Pressing into God and finding strength in your wilderness experience

“O God of my life, I’m lovesick for you in this weary wilderness. I thirst with the deepest longings to love you more, with cravings in my heart that can’t be described. Such yearning grips my soul for you, my God! I’m energized every time I enter your heavenly sanctuary to seek more of your power and drink in more of your glory. For your tender mercies mean more to me than life itself. How I love and praise you, God! Daily I will worship you passionately and with all my heart. My arms will wave to you like banners of praise. I overflow with praise when I come before you, for the anointing of your presence satisfies me like nothing else. You are such a rich banquet of pleasure to my soul. I lie awake each night thinking of you and reflecting on how you help me like a father. I sing through the night under your splendor-shadow, offering up to you my songs of delight and joy! With passion I pursue and cling to you. Because I feel your grip on my life, I keep my soul close to your heart.”

Psalm 63:1- 8 TPT
 

The context of this snapshot of David’s life is at a time where he is being pursued by Saul; hunted like a criminal, running for his life. He is homeless, displaced; a refugee. He’s desperately seeking a way out of a very dry, bleak and desolate wilderness. He’s hard pressed on all sides and knows what it’s like to be in dire need.

Now you and I may not be in an actual desert, but we know exactly how David is feeling at this moment. Because like me, you have experienced, or even now experiencing, a tough spiritual season. You know what it’s like to feel dry and desolate; like you are in a desert place spiritually. You know what it’s like to feel you are all alone, to be at your wits-end!

David is at that place. He is tired, and he is desperate. But instead of running away from God or blaming God; instead of shaking his fist at God, giving up or having a tantrum; David presses into God and finds strength to carry on until breakthrough and deliverance comes.  Do you press into God when the going gets tough? Do you hunger and thirst for more of God during these moments? I would like to say I do, but there are times when I run in the opposite direction; withdraw from God and look at other things to help me through my wilderness moments. But even when I do, I always end up coming back to the one who has everything I need to get through my tough time – GOD!

In this account, we find David clinging to the only solution that would get him through those wilderness days. He made it quite clear that the answer to thirsty, dry and troubled lives, is God and God alone. So, what did David do in times of dryness and weariness? His answer and the solution are laid out for us in these eight verses of Psalm 63. So, when next you and I face a dry desert-like experience, let’s do the same. David did the following:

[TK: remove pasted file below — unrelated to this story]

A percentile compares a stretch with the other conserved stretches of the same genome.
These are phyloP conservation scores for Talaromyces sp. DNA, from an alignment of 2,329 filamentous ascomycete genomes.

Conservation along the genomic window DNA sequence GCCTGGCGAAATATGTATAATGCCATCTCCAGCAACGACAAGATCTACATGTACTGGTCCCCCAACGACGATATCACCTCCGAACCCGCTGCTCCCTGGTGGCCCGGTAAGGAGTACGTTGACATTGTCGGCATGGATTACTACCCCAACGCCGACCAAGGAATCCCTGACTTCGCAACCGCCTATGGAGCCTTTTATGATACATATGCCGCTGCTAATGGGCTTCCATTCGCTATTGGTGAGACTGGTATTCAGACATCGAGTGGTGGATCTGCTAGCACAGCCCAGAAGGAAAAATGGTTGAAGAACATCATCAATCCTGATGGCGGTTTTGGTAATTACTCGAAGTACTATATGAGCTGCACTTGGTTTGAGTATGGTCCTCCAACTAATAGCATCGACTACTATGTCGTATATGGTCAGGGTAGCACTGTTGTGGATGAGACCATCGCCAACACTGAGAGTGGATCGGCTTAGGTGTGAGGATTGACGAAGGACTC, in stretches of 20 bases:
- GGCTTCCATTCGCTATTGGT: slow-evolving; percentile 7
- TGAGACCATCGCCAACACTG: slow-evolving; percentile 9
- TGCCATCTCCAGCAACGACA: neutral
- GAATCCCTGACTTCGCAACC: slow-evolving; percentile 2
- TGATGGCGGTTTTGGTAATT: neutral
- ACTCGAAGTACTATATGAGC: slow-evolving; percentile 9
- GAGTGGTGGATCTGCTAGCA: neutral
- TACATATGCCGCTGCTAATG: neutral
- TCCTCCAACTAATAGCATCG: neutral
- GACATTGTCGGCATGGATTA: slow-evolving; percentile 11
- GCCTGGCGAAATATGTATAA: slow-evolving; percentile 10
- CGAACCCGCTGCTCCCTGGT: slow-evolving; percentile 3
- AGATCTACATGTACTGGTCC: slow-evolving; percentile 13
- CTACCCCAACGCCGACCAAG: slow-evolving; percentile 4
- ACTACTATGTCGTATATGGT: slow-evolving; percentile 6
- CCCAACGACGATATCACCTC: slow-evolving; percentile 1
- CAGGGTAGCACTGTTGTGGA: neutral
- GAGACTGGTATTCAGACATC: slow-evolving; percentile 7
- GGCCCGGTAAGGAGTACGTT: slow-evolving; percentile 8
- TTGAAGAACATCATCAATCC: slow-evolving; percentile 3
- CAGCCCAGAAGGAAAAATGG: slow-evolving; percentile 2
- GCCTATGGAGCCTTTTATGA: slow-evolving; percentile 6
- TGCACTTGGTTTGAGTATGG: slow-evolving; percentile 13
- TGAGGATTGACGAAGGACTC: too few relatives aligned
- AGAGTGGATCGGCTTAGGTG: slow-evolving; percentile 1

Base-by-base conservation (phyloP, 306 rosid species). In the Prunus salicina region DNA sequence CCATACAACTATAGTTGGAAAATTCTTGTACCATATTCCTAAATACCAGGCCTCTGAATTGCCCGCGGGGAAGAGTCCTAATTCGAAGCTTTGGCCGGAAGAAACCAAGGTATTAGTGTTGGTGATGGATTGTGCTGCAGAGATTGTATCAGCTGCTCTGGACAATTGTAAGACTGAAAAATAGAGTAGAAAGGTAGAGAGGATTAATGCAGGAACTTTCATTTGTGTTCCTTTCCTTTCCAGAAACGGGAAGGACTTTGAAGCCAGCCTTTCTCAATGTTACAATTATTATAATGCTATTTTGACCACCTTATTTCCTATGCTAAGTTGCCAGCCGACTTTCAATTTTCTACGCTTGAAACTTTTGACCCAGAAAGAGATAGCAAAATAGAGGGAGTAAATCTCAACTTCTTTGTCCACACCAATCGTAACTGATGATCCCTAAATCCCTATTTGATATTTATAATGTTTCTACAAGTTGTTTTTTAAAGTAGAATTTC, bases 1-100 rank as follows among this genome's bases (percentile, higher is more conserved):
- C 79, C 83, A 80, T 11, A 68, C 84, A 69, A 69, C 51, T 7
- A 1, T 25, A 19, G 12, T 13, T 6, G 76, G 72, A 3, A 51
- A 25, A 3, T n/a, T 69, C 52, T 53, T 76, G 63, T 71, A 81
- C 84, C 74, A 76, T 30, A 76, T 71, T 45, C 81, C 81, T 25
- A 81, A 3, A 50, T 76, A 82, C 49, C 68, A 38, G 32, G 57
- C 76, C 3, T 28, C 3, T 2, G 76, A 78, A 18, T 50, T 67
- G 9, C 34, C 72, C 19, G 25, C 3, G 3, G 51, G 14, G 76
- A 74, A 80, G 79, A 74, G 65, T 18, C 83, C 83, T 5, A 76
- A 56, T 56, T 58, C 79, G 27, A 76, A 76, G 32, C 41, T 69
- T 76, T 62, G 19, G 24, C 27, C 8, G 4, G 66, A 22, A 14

• Crave and hunger for more of God. Be earnest in your search for God (vs.1) – he is with you even when it gets tough.
  • Thirst for God (vs.1) – drink from the unending fountain of who he is. He is all you need.
  • Press into the heavenly sanctuary to seek more of His power (vs.2)
  • Praise and worship God (vs.3,5) – even when you don’t feel like it. Thanksgiving creates the atmosphere for him to work in.
  • Lift your hands to God and reach out for Him (vs.4) This stance shows Him your desperate reliance upon Him.
  • Think and reflect upon God (vs.6) – when we know His nature we can trust Him. So, meditate on God and who He is. You let go when you truly know God.
  • Sing to God for joy (vs.7). This is a direct response to letting Go and letting God have ‘control’.
  • Passionately pursue and cling to God (vs.8). Continue to seek Him first and His Kingdom and then all these other things will be added to you (Matt 6:33).

During the times spent in the wilderness, David sought after and longed for more of God. He knew that God was the only one who could quench his thirst and sustain him as he walked through desert-times. He found encouragement and renewed courage in the time spent with his God.  My hope is that we will do the same.

When next you face a dry desert time, ask yourself two questions:

  • What will my soul thirst for – over, above and beyond all else?
  • What will I long for when I find myself in a "wilderness"?

David is a great role model whenever we go through wilderness experiences. He clung to God until his breakthrough came. Can we do the same; where we’ll be found singing our songs of joy and delight?